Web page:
According to Missouri’s attorney general, the law passed in California outlawing the eggs produced under the practices generally used in the rest of the United States clearly offends the Constitution.
Attorney General Koster’s suit isn’t the first reaction against California’s scrambled egg laws by Midwesterners. The Farm Bill now in conference committee in the U.S. Congress includes a provision called the King Amendment, introduced by Representative Steve King (R-Iowa), which would remind Californians about the Constitution and curtail the ability of individual states to require agriculture production practices of farmers in other states.
It’s unclear whether the King amendment will remain part of the final bill, and there is much opposition to the provision from animal rights groups and others, including columnist Kathleen Parker.
According to Parker, we ought not pass the King amendment, because Congressman King is a really bad guy, it surely can’t cost that much to give chickens bigger cages, and King is a member of a “certain contingent” that “holds to a biblical view that animals don’t deserve the same treatment as humans.” King’s personal qualities really have nothing to do with whether his amendment is a good idea.
As for Parker’s argument that it can’t cost that much to give chickens bigger cages, she ought to consult the California legislature. The legislature, not King, decided that the Golden State’s chicken farmers need unconstitutional protection from eggs imported into California.
The King amendment makes no claims about the economics of egg farming; it just says that the Constitution requires free trade amongst the states. Finally, although a recent survey found that many people would rescue their dog before they would save a foreign tourist, the “certain contingent” that recognizes differences between animals and humans is surely still fairly large.
Most of us treat an aging pet somewhat differently than we treat grandma, much to our credit, biblically or otherwise.
Nothing in the King amendment prohibits California from protecting animals in whatever way they choose.
Many of the critics are complaining that the amendment interferes with a state’s right to regulate its economy, but it does nothing of the sort. The King Amendment leaves California perfectly able to punish its own citizens with higher food prices, but if the amendment passes or Missouri’s suit is successful, California’s animal care preferences will no longer be able to interfere with interstate commerce.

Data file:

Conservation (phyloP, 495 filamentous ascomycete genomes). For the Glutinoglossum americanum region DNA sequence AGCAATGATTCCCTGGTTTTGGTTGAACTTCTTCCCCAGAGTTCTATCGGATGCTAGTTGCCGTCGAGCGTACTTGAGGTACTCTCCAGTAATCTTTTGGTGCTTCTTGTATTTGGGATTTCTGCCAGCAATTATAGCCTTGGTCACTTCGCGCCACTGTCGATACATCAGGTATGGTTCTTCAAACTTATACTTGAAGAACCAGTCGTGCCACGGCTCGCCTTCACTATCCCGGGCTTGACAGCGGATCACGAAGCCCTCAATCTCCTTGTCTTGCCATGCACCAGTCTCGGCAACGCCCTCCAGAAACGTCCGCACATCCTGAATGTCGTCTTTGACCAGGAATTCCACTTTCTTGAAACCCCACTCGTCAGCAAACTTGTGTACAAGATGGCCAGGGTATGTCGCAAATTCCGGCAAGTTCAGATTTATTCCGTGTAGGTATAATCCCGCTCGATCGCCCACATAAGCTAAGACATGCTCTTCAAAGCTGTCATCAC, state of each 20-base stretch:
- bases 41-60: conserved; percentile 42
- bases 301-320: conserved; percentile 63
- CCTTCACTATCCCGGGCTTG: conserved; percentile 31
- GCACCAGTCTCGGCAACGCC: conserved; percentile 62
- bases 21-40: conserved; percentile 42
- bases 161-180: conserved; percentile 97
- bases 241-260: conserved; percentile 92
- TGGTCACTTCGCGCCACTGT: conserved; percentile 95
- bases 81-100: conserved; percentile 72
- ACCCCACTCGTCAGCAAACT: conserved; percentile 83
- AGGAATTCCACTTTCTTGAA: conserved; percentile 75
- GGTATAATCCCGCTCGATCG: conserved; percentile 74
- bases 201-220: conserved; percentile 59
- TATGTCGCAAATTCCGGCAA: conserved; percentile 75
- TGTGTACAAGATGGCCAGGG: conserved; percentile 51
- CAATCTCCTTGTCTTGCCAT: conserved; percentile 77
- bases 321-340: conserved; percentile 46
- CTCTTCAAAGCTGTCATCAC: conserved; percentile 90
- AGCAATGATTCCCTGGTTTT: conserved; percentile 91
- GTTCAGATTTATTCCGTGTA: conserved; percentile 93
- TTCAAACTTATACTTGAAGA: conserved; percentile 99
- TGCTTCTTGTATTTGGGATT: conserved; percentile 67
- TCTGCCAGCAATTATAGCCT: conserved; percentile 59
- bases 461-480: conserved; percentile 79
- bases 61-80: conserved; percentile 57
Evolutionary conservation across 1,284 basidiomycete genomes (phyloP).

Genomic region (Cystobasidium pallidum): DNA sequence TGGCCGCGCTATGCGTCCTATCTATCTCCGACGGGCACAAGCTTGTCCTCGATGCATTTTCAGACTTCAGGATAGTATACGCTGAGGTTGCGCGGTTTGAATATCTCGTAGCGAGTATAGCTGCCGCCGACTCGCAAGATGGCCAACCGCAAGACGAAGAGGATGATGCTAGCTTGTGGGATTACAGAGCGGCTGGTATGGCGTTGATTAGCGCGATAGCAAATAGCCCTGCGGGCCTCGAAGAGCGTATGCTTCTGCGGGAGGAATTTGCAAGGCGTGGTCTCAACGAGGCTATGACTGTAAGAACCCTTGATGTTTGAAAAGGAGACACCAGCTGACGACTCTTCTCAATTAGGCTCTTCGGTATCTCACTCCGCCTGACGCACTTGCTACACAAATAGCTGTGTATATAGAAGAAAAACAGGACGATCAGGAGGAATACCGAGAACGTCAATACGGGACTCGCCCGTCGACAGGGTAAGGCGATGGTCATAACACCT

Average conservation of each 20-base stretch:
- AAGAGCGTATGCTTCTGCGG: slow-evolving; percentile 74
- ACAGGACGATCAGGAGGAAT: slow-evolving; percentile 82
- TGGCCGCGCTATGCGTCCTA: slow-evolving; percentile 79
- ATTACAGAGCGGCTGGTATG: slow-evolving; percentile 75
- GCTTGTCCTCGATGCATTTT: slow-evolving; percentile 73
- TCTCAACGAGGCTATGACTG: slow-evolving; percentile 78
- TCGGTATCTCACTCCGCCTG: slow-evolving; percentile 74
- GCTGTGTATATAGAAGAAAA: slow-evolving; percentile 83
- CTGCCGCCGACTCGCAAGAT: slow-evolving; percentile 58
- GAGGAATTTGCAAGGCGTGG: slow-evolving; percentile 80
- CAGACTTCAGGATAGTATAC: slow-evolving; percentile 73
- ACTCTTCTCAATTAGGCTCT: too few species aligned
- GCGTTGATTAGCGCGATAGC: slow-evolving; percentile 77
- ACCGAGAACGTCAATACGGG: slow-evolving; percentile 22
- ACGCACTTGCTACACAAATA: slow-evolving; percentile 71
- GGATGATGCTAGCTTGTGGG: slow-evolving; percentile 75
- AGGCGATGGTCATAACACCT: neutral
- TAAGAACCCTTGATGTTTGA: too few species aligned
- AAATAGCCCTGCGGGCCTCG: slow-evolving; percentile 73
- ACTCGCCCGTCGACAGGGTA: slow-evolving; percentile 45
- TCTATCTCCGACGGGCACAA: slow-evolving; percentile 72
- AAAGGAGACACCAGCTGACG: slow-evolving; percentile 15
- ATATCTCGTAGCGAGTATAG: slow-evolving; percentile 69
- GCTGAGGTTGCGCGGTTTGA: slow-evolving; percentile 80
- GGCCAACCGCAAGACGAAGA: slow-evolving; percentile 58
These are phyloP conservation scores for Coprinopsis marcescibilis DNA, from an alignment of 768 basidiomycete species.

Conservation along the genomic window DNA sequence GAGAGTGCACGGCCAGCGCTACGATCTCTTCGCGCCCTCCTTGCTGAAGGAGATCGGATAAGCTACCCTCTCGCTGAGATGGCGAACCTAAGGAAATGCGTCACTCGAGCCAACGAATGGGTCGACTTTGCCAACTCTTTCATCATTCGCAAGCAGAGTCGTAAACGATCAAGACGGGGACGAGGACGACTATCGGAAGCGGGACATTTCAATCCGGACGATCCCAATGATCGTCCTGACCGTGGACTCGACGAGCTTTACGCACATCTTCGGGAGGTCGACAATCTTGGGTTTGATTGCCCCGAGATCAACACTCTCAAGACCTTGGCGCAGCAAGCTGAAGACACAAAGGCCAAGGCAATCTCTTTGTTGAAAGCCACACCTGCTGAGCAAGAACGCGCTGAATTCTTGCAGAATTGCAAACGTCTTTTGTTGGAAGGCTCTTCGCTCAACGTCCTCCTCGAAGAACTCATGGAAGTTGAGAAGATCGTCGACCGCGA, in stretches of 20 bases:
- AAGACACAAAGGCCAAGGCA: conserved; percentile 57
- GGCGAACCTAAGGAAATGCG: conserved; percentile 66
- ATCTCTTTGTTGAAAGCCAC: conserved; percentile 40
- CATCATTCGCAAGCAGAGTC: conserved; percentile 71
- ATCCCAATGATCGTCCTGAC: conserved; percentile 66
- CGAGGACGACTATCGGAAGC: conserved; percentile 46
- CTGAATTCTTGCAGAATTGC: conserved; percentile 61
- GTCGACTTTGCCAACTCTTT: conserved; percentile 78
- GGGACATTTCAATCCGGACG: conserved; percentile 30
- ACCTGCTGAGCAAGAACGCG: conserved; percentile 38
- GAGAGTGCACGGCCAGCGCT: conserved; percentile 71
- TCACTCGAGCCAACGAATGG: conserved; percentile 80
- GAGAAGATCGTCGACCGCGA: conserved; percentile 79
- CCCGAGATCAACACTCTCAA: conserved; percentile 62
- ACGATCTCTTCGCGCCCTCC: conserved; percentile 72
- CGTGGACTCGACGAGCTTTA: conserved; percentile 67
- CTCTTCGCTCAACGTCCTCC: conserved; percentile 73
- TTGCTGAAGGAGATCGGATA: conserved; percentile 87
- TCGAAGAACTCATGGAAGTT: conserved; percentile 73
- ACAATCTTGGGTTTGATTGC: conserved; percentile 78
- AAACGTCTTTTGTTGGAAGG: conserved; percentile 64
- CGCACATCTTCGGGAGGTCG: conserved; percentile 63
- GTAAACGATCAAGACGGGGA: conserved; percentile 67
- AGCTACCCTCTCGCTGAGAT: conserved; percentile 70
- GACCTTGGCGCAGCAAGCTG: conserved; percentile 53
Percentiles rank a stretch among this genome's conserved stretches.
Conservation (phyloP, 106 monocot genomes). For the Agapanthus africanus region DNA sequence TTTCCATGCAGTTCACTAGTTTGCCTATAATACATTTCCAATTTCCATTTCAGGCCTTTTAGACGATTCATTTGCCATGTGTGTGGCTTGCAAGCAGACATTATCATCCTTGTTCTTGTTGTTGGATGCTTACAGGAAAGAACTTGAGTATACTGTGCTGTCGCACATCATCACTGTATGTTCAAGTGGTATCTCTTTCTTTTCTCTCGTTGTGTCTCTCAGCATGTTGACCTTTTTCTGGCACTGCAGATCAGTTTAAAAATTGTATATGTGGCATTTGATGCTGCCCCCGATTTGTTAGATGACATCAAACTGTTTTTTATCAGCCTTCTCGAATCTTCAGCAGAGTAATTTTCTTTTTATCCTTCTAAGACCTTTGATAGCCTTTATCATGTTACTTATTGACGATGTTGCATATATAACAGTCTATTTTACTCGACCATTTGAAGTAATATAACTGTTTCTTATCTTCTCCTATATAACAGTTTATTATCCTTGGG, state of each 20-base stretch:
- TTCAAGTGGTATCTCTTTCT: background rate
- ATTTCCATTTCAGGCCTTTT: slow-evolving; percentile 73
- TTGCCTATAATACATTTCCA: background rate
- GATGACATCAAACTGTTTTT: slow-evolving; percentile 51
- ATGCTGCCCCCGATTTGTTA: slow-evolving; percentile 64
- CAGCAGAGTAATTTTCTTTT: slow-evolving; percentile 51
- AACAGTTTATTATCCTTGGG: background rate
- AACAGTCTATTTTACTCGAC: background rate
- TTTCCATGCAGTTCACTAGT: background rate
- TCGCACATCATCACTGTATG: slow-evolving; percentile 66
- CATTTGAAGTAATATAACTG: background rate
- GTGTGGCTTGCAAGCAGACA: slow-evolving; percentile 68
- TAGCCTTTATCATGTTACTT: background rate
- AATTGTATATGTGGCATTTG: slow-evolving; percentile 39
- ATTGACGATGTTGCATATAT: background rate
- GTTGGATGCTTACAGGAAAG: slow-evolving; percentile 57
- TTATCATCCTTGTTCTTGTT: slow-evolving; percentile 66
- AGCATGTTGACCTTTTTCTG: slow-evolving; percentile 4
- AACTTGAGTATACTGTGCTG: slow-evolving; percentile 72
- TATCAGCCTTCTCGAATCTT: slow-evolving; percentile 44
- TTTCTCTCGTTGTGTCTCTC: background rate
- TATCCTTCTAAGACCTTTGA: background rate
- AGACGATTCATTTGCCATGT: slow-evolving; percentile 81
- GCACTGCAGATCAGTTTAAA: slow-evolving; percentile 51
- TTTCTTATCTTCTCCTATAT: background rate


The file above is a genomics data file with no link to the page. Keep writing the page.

The country is awash in ballot initiatives and legislative efforts to increase regulation of agriculture. Maine and Connecticut have passed GMO labeling laws, although they won’t go into effect until other states in the Northeast have passed labeling laws as well.
Florida has laws outlawing the most common method of pork production. Several states have outlawed small chicken coops, and states have also banned the sale of foie gras and shark fins. Only California has had the chutzpah to impose the preferences of that state’s voters on the rest of the country.
Make no mistake about it, if egg prices increase by 20 percent, people who face tight budgets at the grocery store will suffer.
We are having an extended conversation about how food in this nation should be produced, but that conversation should be allowed to play out in individual states and Congress. The California legislature has attempted to substitute the moral preening of the West Coast digestive elite for the choices that the rest of us make each time we buy conventionally produced eggs instead of readily available free range or organic eggs.
As socially conscious as they may be, Californians don’t have that right. Koster and King are correct and both Congress and the courts should remind Californians of their constitutional responsibilities.
Blake Hurst is a Missouri farmer and a frequent contributor to THE AMERICAN.
California’s Chicken Law and the Commerce Clause
By Blake Hurst Thursday, January 16, 2014